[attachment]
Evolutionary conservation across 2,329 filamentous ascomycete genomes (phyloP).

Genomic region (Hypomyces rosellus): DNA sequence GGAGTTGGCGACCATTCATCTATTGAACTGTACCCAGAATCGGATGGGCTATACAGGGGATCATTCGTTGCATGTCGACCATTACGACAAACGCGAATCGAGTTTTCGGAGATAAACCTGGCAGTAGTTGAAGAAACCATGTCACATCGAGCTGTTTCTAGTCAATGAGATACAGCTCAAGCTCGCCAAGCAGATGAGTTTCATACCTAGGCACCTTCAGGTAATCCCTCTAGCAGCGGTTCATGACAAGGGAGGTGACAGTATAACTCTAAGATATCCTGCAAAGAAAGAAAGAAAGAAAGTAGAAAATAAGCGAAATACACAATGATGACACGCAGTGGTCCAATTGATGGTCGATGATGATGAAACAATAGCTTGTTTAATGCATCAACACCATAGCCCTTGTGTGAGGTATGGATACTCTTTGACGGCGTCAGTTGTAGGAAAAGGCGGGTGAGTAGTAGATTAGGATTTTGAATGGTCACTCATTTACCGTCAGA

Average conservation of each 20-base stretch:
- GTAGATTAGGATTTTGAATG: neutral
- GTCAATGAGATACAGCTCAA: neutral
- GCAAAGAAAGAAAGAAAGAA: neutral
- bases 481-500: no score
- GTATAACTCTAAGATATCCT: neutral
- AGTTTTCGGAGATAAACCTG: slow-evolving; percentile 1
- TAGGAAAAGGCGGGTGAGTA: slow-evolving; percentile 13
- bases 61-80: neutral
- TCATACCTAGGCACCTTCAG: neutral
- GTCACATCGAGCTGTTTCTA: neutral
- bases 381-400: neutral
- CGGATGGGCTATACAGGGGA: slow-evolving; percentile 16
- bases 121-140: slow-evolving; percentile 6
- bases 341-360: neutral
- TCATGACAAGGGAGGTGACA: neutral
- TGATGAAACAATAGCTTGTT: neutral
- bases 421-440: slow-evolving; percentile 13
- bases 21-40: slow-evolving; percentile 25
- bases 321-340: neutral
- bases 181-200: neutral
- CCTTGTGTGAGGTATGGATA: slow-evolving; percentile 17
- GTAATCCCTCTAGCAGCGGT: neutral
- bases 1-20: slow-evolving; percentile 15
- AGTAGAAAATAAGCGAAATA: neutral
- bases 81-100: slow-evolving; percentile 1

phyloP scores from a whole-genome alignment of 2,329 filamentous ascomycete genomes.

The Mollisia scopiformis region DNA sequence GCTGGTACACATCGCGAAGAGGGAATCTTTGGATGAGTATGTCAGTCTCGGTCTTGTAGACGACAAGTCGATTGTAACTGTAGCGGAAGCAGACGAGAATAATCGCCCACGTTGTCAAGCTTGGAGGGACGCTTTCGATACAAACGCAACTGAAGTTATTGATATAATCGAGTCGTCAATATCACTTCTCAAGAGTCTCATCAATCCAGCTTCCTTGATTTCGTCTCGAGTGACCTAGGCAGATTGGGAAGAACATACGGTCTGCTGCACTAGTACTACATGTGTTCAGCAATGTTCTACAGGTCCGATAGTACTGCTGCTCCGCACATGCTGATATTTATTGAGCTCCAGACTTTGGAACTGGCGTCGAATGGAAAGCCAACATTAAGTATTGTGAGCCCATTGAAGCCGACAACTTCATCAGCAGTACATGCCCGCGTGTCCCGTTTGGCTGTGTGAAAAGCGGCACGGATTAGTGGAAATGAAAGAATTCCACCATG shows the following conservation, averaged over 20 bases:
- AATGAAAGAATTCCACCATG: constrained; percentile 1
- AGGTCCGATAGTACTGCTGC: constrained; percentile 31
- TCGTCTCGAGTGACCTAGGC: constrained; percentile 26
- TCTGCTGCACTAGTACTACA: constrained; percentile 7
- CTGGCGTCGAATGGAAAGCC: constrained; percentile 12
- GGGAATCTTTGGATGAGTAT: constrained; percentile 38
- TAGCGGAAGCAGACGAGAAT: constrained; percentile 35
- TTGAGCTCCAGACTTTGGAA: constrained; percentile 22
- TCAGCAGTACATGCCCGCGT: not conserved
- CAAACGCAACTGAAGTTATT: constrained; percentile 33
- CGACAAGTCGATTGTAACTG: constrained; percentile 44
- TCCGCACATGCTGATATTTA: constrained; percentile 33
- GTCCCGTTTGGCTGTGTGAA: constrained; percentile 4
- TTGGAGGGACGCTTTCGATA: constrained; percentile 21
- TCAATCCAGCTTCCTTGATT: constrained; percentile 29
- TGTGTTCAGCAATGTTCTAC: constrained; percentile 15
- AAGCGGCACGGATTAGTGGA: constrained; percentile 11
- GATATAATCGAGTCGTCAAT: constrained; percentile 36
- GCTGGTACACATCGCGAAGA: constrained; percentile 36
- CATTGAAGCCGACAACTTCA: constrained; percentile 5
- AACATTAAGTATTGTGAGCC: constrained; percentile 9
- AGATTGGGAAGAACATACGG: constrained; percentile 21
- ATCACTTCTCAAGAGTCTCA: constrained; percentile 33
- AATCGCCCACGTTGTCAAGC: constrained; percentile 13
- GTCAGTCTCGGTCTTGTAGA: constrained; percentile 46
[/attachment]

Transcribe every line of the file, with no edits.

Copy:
Evolutionary conservation across 2,329 filamentous ascomycete genomes (phyloP).

Genomic region (Hypomyces rosellus): DNA sequence GGAGTTGGCGACCATTCATCTATTGAACTGTACCCAGAATCGGATGGGCTATACAGGGGATCATTCGTTGCATGTCGACCATTACGACAAACGCGAATCGAGTTTTCGGAGATAAACCTGGCAGTAGTTGAAGAAACCATGTCACATCGAGCTGTTTCTAGTCAATGAGATACAGCTCAAGCTCGCCAAGCAGATGAGTTTCATACCTAGGCACCTTCAGGTAATCCCTCTAGCAGCGGTTCATGACAAGGGAGGTGACAGTATAACTCTAAGATATCCTGCAAAGAAAGAAAGAAAGAAAGTAGAAAATAAGCGAAATACACAATGATGACACGCAGTGGTCCAATTGATGGTCGATGATGATGAAACAATAGCTTGTTTAATGCATCAACACCATAGCCCTTGTGTGAGGTATGGATACTCTTTGACGGCGTCAGTTGTAGGAAAAGGCGGGTGAGTAGTAGATTAGGATTTTGAATGGTCACTCATTTACCGTCAGA

Average conservation of each 20-base stretch:
- GTAGATTAGGATTTTGAATG: neutral
- GTCAATGAGATACAGCTCAA: neutral
- GCAAAGAAAGAAAGAAAGAA: neutral
- bases 481-500: no score
- GTATAACTCTAAGATATCCT: neutral
- AGTTTTCGGAGATAAACCTG: slow-evolving; percentile 1
- TAGGAAAAGGCGGGTGAGTA: slow-evolving; percentile 13
- bases 61-80: neutral
- TCATACCTAGGCACCTTCAG: neutral
- GTCACATCGAGCTGTTTCTA: neutral
- bases 381-400: neutral
- CGGATGGGCTATACAGGGGA: slow-evolving; percentile 16
- bases 121-140: slow-evolving; percentile 6
- bases 341-360: neutral
- TCATGACAAGGGAGGTGACA: neutral
- TGATGAAACAATAGCTTGTT: neutral
- bases 421-440: slow-evolving; percentile 13
- bases 21-40: slow-evolving; percentile 25
- bases 321-340: neutral
- bases 181-200: neutral
- CCTTGTGTGAGGTATGGATA: slow-evolving; percentile 17
- GTAATCCCTCTAGCAGCGGT: neutral
- bases 1-20: slow-evolving; percentile 15
- AGTAGAAAATAAGCGAAATA: neutral
- bases 81-100: slow-evolving; percentile 1

phyloP scores from a whole-genome alignment of 2,329 filamentous ascomycete genomes.

The Mollisia scopiformis region DNA sequence GCTGGTACACATCGCGAAGAGGGAATCTTTGGATGAGTATGTCAGTCTCGGTCTTGTAGACGACAAGTCGATTGTAACTGTAGCGGAAGCAGACGAGAATAATCGCCCACGTTGTCAAGCTTGGAGGGACGCTTTCGATACAAACGCAACTGAAGTTATTGATATAATCGAGTCGTCAATATCACTTCTCAAGAGTCTCATCAATCCAGCTTCCTTGATTTCGTCTCGAGTGACCTAGGCAGATTGGGAAGAACATACGGTCTGCTGCACTAGTACTACATGTGTTCAGCAATGTTCTACAGGTCCGATAGTACTGCTGCTCCGCACATGCTGATATTTATTGAGCTCCAGACTTTGGAACTGGCGTCGAATGGAAAGCCAACATTAAGTATTGTGAGCCCATTGAAGCCGACAACTTCATCAGCAGTACATGCCCGCGTGTCCCGTTTGGCTGTGTGAAAAGCGGCACGGATTAGTGGAAATGAAAGAATTCCACCATG shows the following conservation, averaged over 20 bases:
- AATGAAAGAATTCCACCATG: constrained; percentile 1
- AGGTCCGATAGTACTGCTGC: constrained; percentile 31
- TCGTCTCGAGTGACCTAGGC: constrained; percentile 26
- TCTGCTGCACTAGTACTACA: constrained; percentile 7
- CTGGCGTCGAATGGAAAGCC: constrained; percentile 12
- GGGAATCTTTGGATGAGTAT: constrained; percentile 38
- TAGCGGAAGCAGACGAGAAT: constrained; percentile 35
- TTGAGCTCCAGACTTTGGAA: constrained; percentile 22
- TCAGCAGTACATGCCCGCGT: not conserved
- CAAACGCAACTGAAGTTATT: constrained; percentile 33
- CGACAAGTCGATTGTAACTG: constrained; percentile 44
- TCCGCACATGCTGATATTTA: constrained; percentile 33
- GTCCCGTTTGGCTGTGTGAA: constrained; percentile 4
- TTGGAGGGACGCTTTCGATA: constrained; percentile 21
- TCAATCCAGCTTCCTTGATT: constrained; percentile 29
- TGTGTTCAGCAATGTTCTAC: constrained; percentile 15
- AAGCGGCACGGATTAGTGGA: constrained; percentile 11
- GATATAATCGAGTCGTCAAT: constrained; percentile 36
- GCTGGTACACATCGCGAAGA: constrained; percentile 36
- CATTGAAGCCGACAACTTCA: constrained; percentile 5
- AACATTAAGTATTGTGAGCC: constrained; percentile 9
- AGATTGGGAAGAACATACGG: constrained; percentile 21
- ATCACTTCTCAAGAGTCTCA: constrained; percentile 33
- AATCGCCCACGTTGTCAAGC: constrained; percentile 13
- GTCAGTCTCGGTCTTGTAGA: constrained; percentile 46